It is a requirement of the PYP that Social Studies and Science are incorporated within the context of the units of inquiry. Each grade level has 1-2 of their units that are heavily science- or social studies-based so as to offer opportunities for in-depth inquiry and the development of skills in relevant, meaningful contexts.
|Science strands||Social Studies strands|
|Living Things||Human systems and economic activities|
|Earth and Space||Social organisation and culture|
|Materials and Matter||Continuity and change through time|
|Forces and Energy|
Human and natural environments
Resources and the environment
Personal, Social and Physical Education (PSPE)
PSPE provides the model, process, and vocabulary for handling social and personal issues, and ensuring health and wellbeing. Owing to the fact that wellbeing is intrinsically linked to all aspects of a child’s experience at school and beyond, PSPE is included throughout the curriculum.
The development of overall wellbeing is defined through three common strands: identity, active living, and interactions. Our P.E. Specialist teacher works in close collaboration with the teaching team and children to ensure that the physical education experiences are concept-driven and draw upon the conceptual understandings within these strands.
As our school values the expressive and symbolic languages of children, the arts are incorporated into the curriculum and units of inquiries as essential areas of learning. Children are offered the opportunities and materials to engage in a range of performing arts (dance, drama, music) and visual arts experiences. Our Atelierista (Visual Arts Specialist) works with the children on inquiries that connect with their expression of ideas through the arts.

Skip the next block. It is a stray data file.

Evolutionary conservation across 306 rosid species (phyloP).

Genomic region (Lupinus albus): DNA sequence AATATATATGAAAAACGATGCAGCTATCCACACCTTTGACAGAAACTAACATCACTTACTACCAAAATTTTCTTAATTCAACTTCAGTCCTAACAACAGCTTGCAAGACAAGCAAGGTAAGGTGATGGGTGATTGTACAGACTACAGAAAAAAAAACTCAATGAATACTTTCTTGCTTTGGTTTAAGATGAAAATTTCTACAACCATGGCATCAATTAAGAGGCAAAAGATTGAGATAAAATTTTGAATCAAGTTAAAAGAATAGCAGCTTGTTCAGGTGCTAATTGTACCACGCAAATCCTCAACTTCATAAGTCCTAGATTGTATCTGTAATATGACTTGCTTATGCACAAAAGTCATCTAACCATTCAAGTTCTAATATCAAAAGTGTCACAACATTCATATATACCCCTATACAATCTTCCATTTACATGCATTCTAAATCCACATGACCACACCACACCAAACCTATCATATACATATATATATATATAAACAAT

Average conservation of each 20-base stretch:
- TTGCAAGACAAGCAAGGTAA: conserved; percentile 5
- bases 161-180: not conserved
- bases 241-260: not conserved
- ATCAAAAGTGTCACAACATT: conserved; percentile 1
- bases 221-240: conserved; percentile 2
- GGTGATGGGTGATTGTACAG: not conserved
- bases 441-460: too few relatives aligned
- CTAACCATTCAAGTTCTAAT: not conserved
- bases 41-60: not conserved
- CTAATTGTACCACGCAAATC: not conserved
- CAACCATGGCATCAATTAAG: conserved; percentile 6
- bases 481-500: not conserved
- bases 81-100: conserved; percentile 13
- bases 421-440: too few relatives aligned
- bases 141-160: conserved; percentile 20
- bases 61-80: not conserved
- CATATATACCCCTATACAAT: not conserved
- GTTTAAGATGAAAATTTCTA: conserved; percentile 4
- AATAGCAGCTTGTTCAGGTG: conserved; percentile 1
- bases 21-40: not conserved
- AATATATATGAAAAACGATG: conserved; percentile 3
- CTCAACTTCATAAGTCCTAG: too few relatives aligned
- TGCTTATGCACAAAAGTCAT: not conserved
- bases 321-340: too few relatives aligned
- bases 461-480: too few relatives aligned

Mandarin is an integral part of language development. We follow an immersion Mandarin programme, where children are constantly exposed to Mandarin, alongside English language instruction. We believe this approach is how children learn languages instinctively and, by embedding Mandarin learning in authentic and meaningful situations, the children will develop into more confident and competent Mandarin speakers and listeners.
The following documents are the curriculum maps whereby relevant learning outcomes for the year level have been mapped from our scope and sequence documents for each curriculum area against the units of inquiry. Some outcomes have also been identified as standalone outcomes which could be explored outside of the programme of inquiry and sometimes continuously throughout the year. These documents are our plans and projections, and some things may change over the course of a year. Some units may take a different direction and provide opportunities for connections to aspects of the curriculum that weren’t previously highlighted.
It is important to remember that students are on their own individual learning journeys. Whilst a curriculum map may contain a learning outcome that the teachers aim to explore with students over that year, each student is different and needs support and challenge that is individualised to where they are at that point in time. Some students may not be at that point, others may be ready for more complex work. Each learning outcome itself can be explored at various levels from simple to increasingly complex.